I’ll never forget her painful story:

She was at a party,

started to feel sick,

fell asleep on a couch,

and sometime later woke up to being raped.

Tragically this story told to me through tears by a college student is not isolated.  I routinely meet women who have been victimized in such a brutal and indescribable way, whether in university, or years prior as young children molested, and I have come to realize that sexual abuse is far more prevalent than I thought.

And so, I was outraged to learn that the victimized women I meet, if they were in 1 of 31 states, may have to face another victimization: According to a recent CNN news story, “men who father through rape are able to assert the same custody and visitation rights to their children that other fathers enjoy.”

What has become of our society when we give to aggressors instead of take away?  A rapist has shown himself unfit to be a father, for a father protects and defends the vulnerable, not violates them.

As Dr. King once said, “Society must protect the robbed and punish the robber.”  So what are we doing allowing a monster to visit an innocent child?  What are we doing traumatizing innocent women who should be protected from future encounters with such a monster?  What are we doing depriving rape victims of the solace of knowing other women will be protected from what they themselves were not?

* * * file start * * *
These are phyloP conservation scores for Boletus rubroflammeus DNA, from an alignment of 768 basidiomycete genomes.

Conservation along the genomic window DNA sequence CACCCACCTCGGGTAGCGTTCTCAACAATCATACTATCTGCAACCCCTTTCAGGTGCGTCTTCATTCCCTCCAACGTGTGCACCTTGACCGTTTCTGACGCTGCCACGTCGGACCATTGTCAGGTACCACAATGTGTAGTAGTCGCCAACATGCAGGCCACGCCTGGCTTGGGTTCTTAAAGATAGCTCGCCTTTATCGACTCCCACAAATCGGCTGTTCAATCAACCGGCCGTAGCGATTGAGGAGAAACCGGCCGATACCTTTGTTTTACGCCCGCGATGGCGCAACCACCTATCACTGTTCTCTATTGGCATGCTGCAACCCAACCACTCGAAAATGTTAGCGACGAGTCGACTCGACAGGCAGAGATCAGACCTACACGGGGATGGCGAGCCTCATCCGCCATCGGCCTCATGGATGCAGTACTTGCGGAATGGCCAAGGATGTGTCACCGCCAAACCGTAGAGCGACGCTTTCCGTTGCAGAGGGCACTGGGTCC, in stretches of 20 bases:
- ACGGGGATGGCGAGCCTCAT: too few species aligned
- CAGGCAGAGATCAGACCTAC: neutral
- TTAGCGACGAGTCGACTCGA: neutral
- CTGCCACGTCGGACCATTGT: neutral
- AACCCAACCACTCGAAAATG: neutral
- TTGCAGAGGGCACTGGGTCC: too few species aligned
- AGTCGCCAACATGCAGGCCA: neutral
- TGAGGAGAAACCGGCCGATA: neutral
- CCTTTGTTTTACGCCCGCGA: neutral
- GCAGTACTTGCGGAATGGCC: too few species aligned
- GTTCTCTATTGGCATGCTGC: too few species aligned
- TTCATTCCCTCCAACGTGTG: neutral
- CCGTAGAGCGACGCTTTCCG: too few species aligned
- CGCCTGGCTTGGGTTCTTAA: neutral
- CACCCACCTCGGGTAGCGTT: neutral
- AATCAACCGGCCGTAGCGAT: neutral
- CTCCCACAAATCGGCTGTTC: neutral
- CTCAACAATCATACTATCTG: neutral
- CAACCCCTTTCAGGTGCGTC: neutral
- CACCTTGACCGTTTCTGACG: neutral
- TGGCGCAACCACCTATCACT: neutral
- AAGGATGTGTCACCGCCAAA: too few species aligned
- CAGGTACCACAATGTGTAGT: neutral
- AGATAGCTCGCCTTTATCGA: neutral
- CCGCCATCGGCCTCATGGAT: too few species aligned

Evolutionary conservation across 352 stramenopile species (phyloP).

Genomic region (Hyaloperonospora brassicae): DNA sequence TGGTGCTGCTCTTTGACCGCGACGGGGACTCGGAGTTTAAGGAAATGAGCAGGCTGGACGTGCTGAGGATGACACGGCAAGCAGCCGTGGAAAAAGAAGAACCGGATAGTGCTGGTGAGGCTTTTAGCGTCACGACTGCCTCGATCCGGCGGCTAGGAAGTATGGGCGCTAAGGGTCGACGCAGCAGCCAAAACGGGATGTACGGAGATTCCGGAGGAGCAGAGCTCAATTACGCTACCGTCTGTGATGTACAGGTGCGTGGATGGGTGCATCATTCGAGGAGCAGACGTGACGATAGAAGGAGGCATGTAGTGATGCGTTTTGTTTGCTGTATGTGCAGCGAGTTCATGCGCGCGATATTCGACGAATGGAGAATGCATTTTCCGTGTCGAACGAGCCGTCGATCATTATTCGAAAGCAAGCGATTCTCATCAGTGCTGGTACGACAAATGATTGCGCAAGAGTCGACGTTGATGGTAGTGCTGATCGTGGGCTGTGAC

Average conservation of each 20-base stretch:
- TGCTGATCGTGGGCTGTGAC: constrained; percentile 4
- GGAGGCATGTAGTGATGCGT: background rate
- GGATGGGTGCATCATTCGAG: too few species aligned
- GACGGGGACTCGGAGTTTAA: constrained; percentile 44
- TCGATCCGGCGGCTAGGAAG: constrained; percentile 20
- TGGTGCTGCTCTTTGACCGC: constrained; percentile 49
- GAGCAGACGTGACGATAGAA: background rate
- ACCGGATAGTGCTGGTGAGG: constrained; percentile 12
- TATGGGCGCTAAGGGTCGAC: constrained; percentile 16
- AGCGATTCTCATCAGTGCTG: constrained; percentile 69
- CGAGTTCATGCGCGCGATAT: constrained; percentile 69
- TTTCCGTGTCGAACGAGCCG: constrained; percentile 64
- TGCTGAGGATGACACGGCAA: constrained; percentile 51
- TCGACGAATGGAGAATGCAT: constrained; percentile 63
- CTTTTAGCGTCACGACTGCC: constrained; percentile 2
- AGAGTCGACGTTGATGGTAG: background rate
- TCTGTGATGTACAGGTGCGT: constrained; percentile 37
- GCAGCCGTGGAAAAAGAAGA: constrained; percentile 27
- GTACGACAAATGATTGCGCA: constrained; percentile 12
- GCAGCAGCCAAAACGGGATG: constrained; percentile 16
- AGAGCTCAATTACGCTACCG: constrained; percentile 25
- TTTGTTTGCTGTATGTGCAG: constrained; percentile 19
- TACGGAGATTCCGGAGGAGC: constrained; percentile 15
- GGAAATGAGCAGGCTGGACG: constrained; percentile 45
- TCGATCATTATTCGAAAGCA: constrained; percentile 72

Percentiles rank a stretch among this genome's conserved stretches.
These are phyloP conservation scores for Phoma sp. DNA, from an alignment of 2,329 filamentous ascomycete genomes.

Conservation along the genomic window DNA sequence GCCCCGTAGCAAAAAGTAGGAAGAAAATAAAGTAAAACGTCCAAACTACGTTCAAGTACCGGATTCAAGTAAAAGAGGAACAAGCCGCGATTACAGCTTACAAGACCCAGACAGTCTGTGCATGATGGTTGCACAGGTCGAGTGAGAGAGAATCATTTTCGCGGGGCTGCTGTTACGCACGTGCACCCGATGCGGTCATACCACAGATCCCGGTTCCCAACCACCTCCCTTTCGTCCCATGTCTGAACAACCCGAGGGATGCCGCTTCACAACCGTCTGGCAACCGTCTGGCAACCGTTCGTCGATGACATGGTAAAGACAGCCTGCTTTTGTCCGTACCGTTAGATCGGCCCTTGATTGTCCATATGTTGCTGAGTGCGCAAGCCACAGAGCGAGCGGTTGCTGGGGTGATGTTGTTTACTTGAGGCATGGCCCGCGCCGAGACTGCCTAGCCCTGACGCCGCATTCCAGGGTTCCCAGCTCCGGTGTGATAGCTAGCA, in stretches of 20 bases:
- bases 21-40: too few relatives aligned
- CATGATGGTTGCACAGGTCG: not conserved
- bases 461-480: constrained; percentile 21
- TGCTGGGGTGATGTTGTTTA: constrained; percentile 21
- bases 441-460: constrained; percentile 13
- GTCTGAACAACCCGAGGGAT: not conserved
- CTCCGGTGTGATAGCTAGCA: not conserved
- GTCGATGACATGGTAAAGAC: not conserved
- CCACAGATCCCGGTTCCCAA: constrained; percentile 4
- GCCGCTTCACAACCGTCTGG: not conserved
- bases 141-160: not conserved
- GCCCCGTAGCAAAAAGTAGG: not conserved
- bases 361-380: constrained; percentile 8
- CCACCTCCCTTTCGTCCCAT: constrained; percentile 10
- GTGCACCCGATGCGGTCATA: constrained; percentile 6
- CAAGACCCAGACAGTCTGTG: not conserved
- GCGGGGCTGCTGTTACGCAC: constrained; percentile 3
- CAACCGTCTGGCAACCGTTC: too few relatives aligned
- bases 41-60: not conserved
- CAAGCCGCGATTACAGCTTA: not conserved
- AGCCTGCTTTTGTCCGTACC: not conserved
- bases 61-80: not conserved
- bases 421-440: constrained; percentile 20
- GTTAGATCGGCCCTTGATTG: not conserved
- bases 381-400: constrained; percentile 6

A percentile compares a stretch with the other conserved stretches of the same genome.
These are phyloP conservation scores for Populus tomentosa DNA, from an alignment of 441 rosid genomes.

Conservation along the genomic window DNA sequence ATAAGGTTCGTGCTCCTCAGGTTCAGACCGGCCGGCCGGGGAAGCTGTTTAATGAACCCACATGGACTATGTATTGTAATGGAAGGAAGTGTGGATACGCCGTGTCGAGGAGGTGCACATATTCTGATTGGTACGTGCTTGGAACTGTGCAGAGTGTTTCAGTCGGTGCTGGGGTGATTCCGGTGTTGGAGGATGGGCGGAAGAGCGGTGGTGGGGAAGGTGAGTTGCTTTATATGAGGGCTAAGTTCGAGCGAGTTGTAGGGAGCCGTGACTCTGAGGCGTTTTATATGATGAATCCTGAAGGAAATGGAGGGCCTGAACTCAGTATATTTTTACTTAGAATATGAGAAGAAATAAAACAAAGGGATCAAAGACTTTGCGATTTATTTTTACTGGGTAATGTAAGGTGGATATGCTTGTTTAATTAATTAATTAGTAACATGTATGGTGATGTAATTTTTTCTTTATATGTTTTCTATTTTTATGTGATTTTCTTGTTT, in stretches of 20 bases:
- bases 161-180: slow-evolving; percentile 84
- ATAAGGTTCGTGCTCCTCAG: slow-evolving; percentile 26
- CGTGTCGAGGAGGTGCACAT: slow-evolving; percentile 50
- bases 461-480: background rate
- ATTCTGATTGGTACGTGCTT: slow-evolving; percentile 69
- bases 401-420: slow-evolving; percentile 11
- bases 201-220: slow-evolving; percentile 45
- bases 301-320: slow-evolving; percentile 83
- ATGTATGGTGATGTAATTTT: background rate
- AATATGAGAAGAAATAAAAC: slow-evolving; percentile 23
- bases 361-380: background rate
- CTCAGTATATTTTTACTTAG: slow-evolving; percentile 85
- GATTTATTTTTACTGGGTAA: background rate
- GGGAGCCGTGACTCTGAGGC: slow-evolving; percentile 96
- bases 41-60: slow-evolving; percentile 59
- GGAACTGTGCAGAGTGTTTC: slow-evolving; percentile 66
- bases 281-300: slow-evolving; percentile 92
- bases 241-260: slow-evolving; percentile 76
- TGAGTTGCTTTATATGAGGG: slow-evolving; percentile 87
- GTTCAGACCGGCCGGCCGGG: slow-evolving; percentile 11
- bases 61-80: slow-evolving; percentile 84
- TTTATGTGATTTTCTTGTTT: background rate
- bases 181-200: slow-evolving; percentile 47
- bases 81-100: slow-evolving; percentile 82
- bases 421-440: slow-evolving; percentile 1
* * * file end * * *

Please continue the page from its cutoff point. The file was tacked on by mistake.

Rape-victim Shawna Prewitt became a lawyer to fight this insanity.  In an act of courage and selflessness, she carried to term, and chose to parent, her pre-born daughter whose life in no way was devalued by its horrific beginning.  Understandably appalled by the law she herself was hurt by, Prewitt laments, “When no law prohibits a rapist from exercising these [custody/visitation] rights, a woman may feel forced to bargain away her legal rights to a criminal trial in exchange for the rapist dropping the bid to have access to her child.”

Showing yet again how much she focuses on her child, Prewitt remarks, “For the sake of her child, the woman will sacrifice her need to see her once immensely powerful perpetrator humbled by the court.”  Of course, that’s only because, she says, “When faced with the choice between a lifetime tethered to her rapist or meaningful legal redress, the answer may be easy, but it is not painless.”

But shame on anyone who makes it either/or.  Surely we can grant victims of such brutality the guarantee that it is possible to ensure meaningful legal redress and ensure there is no lifetime tethered to one’s rapist.

A message must be communicated loud and clear: A rapist has no right to a woman’s body, nor does a rapist have any right to a child his sperm helped create.

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